Amina determined to get justice for families of the disappeared
Amina Masood Janjua, a Pakistani activist whose husband Masood went missing in 2005 whilst on a bus journey from Rawalpindi to Peshawar. once again took to the streets of Islamabad to protest “enforced disappearances” on International Human Rights Day.
Many innocent civilians have been taken from their families caught up in a security clampdown following 9/11 as part of US War on Terror. Often they do not know where loved ones have been taken. First Information Reports (FIRs) are filed but the judicial process is slow. Some families are afraid to officially report that a relative is missing for fear of backlash.
Amina gathered families at Nadra chowk Islamabad to deliver a memorandum to the speaker of the National Assembly. She addressed the crowd stating, “lets see if the speaker has heart enough to welcome us”.
She reported that “the rally was stopped by a heavy contingént of police to prevent campaigners from going to the Parliament. However the government had to admit the issue and send the deputy speaker to the Nadra chowk to receive the Memorandum.”
Children badly affected when a parent goes missing
The following is Amina’s written statement,
International Day of Human Rights
10 December 2014
Respected Mr Speaker,
Despite being the sixth largest nation Pakistan is still in quest of the prestige it deserves. Prestige is gained by power basis of which is economic stability. But this economic stability is achieved when people live freely and use their abilities to the fullest without any fear or duress. Surrounded by numerous dangers, our homeland most importantly needs unity.
This unity can only be achieved when citizens have complete faith and trust in state and all its departments. But unluckily rampant human rights violations are a big obstacle in the way of this objective. There is no question about the superiority of right to life and right to liberty among all human rights. Unfortunately government of Pakistan appears to be unsuccessful in deliverance of this primary right. Departments subordinate to the government of Pakistan stand accused of enforced disappearance.In fact this charge has been proved in numerous judicial proceedings.
Today, people of Pakistan are scared of their very own institutions. Muslim League (n) government is completely silent on this most grave cruelty. In comparison, character of previous government looks to be far better which passed two unanimous resolutions against enforced disappearance in each house of the Parliament. It was also in the previous government era that Parliamentary committee for national security presented a set of recommendations which still stand hungry for attention and action.
On this auspicious event of International human rights day, while reminding the present National Assembly of the resolutions and recommendations of the former one, DHR Pakistan demands solid steps to be taken to eradicate menace of enforced disappearance.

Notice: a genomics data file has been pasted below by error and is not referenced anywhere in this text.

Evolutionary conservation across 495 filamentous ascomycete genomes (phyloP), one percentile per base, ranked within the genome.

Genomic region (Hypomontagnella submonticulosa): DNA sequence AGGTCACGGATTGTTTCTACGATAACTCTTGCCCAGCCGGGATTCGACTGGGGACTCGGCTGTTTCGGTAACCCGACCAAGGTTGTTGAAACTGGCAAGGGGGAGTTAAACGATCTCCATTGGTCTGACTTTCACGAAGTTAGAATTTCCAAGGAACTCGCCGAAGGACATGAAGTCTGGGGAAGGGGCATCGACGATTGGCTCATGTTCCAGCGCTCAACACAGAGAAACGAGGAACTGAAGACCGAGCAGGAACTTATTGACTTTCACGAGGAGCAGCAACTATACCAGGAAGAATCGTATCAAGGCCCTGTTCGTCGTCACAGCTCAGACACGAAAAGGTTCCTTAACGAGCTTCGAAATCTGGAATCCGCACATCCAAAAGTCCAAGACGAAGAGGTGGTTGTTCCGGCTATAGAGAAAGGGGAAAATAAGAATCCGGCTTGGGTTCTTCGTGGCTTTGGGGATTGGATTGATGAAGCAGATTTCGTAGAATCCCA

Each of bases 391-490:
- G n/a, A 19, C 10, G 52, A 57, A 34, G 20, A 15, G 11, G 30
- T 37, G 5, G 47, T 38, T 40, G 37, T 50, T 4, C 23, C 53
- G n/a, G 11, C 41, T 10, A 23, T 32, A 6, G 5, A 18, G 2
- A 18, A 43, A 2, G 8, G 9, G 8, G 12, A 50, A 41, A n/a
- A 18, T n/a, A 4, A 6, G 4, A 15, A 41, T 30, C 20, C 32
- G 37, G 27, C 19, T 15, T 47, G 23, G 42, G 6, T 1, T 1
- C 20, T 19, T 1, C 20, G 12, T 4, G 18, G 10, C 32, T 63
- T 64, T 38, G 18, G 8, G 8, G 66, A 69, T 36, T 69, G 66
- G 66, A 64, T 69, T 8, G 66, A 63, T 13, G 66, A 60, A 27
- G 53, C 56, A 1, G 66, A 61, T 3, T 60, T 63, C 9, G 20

Implementation of the following steps along with the abovementioned resolutions and recommendations is the need of the hour:
Constitution of Pakistan be implemented and jurisdiction of High courts and Supreme court of Pakistan be extended to all the tribal areas of Pakistan.
National commission of human rights be established with immediate effect.
Protection of Pakistan Act be repealed immediately.
All the missing persons be surfaced under AACPR 2011 before repealing it for good.
Enforced disappearance be declared a crime against humanity in the constitution of Pakistan.
Laws to protect citizens from enforced disappearance and to prosecute its perpetrators be promulgated.
Access to lawyer, courts and to family as guaranteed under constitution be made sure of.
Perpetrators of enforced disappearance be brought to trial and convicted through due process of law.
Policy to avoid detention of accused citizens under any kind of charges be implemented as much as possible.
Every investigation and legal process must adhere to Islamic principles as well as international standards.
A strong witness protection system be evolved.
Families of the victims of enforced disappearance be provided protection and legal assistance.
UN Convention to Protect all Persons from Enforced Disappearance be ratified and implemented in all its entirety.
Jurisdiction of Committee against enforced disappearance established under UN Convention should be accepted.
Government should take effective measures for the emotional, psychological and economic well being and rehabilitation of recovered persons and families who are victims of enforced disappearance.
Note: Resolutions and recommendations of the previous Parliament are part of this memorandum as annexures.
Amina Masood Janjua
Defence of Human Rights Pakistan
Defence of Human Rights and Public Service Trust Website
Carol Anne Grayson is an independent writer/researcher on global health/human rights/WOT and is Executive Producer of the Oscar nominated, Incident in New Baghdad . She is a Registered Mental Nurse with a Masters in Gender Culture and Development. Carol was awarded the ESRC, Michael Young Prize for Research 2009, and the COTT ‘Action = Life’ Human Rights Award’ for “upholding truth and justice”. She is also a survivor of US “collateral damage”.